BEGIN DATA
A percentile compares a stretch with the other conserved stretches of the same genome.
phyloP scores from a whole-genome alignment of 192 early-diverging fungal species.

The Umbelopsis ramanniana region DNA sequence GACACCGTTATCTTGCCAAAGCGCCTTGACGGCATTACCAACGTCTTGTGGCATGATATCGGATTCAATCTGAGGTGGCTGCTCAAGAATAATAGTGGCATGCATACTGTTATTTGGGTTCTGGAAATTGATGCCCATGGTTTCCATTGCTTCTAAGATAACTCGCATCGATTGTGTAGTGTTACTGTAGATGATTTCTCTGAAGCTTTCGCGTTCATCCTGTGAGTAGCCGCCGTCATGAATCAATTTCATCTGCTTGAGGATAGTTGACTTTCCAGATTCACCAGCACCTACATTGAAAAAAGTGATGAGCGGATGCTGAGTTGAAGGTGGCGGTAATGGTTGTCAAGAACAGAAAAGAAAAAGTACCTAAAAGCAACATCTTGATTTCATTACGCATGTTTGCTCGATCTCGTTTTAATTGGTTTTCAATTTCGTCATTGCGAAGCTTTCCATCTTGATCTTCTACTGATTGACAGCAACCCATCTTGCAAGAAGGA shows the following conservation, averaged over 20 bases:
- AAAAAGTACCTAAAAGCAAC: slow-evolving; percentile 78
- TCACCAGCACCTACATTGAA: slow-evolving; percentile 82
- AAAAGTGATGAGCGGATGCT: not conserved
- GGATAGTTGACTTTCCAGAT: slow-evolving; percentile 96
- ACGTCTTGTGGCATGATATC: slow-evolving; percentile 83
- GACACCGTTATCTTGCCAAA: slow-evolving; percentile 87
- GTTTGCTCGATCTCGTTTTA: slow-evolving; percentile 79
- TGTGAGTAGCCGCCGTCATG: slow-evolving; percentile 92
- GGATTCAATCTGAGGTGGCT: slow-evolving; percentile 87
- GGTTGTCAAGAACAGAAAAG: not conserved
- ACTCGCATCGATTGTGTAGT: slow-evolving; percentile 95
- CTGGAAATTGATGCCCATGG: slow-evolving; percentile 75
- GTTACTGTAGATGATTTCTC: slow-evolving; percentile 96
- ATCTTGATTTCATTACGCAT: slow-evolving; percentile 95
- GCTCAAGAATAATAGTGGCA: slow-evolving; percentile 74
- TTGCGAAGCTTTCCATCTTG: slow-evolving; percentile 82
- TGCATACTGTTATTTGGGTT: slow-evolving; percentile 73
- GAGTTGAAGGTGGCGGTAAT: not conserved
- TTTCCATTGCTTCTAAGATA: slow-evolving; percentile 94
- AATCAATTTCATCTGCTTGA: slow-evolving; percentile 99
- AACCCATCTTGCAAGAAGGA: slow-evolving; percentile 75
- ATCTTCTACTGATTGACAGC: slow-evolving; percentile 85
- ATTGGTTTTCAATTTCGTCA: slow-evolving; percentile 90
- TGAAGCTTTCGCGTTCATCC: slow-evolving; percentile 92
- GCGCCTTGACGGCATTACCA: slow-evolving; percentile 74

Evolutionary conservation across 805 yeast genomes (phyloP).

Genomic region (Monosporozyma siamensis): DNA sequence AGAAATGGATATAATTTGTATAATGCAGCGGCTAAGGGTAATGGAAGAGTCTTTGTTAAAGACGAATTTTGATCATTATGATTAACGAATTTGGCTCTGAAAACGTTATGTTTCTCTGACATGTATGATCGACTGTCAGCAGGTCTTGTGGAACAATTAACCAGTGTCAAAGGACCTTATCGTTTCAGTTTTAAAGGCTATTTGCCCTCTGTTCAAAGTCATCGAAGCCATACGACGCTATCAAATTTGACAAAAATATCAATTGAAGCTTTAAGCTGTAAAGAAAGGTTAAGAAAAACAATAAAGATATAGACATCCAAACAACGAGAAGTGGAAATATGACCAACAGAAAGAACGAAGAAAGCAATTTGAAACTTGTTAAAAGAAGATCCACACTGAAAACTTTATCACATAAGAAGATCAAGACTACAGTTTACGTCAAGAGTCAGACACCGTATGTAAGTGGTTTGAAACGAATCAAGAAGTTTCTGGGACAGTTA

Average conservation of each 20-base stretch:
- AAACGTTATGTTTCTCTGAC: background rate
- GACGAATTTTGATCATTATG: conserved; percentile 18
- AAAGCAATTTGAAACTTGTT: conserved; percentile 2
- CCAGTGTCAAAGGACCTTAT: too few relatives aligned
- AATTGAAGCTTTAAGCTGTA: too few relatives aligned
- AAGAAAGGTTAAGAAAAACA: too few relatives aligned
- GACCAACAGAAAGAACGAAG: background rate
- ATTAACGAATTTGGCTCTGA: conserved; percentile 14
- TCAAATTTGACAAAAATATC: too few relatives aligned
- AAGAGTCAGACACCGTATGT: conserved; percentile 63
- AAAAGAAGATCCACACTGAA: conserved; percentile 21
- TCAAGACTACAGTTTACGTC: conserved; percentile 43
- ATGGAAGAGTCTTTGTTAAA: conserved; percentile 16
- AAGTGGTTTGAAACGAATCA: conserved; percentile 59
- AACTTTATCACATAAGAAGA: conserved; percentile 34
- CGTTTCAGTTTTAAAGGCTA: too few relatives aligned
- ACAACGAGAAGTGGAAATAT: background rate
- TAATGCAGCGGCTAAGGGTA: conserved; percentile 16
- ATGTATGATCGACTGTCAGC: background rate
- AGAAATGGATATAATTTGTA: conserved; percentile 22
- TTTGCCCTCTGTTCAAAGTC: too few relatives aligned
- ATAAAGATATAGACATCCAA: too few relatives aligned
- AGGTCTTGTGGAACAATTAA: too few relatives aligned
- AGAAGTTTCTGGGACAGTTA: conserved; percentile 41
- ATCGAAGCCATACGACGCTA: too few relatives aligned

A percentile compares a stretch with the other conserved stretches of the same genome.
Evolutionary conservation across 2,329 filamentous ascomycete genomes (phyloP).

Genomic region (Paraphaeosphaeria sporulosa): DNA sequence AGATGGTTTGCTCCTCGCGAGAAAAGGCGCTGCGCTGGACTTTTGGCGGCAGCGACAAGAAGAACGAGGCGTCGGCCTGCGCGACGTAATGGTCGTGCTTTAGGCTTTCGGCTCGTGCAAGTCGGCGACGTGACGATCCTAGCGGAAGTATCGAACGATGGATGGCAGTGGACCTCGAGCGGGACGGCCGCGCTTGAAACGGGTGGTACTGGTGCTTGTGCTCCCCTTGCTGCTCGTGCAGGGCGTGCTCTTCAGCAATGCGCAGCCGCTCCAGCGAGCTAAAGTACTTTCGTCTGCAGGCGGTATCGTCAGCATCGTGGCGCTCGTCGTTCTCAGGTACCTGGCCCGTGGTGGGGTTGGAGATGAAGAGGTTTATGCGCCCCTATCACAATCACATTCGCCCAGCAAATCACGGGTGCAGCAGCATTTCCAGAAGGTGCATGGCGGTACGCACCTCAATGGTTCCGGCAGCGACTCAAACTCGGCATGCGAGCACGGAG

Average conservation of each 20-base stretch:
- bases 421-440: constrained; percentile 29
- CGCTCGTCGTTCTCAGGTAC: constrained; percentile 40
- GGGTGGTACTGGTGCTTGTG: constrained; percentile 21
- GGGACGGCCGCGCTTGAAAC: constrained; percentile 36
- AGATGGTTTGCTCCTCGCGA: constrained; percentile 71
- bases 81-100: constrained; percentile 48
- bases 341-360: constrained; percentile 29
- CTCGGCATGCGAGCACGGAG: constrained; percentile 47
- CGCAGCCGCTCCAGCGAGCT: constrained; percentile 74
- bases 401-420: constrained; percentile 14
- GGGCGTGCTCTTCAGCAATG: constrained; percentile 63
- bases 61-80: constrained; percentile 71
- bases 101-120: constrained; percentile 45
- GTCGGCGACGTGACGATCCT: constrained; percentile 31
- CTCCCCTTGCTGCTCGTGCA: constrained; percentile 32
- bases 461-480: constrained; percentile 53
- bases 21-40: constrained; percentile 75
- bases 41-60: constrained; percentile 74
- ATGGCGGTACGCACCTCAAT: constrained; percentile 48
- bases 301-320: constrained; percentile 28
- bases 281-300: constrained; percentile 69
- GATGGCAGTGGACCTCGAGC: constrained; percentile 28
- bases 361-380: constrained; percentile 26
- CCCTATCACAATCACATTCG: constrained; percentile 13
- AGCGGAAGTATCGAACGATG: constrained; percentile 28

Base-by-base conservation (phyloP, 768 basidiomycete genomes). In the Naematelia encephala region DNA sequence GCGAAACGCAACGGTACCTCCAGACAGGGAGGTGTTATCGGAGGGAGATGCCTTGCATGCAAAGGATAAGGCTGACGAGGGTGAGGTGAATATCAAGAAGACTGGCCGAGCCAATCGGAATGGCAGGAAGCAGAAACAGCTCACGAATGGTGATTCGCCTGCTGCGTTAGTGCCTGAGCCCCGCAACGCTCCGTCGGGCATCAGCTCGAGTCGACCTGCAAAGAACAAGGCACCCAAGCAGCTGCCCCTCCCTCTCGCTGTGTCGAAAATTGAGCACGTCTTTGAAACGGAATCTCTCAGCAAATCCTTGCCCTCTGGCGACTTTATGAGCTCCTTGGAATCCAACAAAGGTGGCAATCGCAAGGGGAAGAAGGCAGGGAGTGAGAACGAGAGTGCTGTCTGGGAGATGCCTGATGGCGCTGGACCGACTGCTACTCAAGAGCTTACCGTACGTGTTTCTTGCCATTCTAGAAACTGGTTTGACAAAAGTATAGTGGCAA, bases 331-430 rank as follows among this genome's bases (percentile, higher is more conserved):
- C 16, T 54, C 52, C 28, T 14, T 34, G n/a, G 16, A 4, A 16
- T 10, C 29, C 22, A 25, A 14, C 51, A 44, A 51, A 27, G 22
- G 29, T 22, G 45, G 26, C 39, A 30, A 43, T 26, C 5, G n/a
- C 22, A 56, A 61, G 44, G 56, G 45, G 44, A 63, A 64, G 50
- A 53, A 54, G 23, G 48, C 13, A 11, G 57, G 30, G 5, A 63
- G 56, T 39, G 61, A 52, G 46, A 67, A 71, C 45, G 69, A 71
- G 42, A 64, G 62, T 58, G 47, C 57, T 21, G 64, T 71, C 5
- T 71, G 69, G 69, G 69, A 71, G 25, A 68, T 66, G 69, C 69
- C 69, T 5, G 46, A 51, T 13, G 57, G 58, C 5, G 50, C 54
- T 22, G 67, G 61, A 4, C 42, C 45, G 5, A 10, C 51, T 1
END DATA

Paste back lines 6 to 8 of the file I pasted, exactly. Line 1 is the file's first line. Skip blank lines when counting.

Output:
- AAAAGTGATGAGCGGATGCT: not conserved
- GGATAGTTGACTTTCCAGAT: slow-evolving; percentile 96
- ACGTCTTGTGGCATGATATC: slow-evolving; percentile 83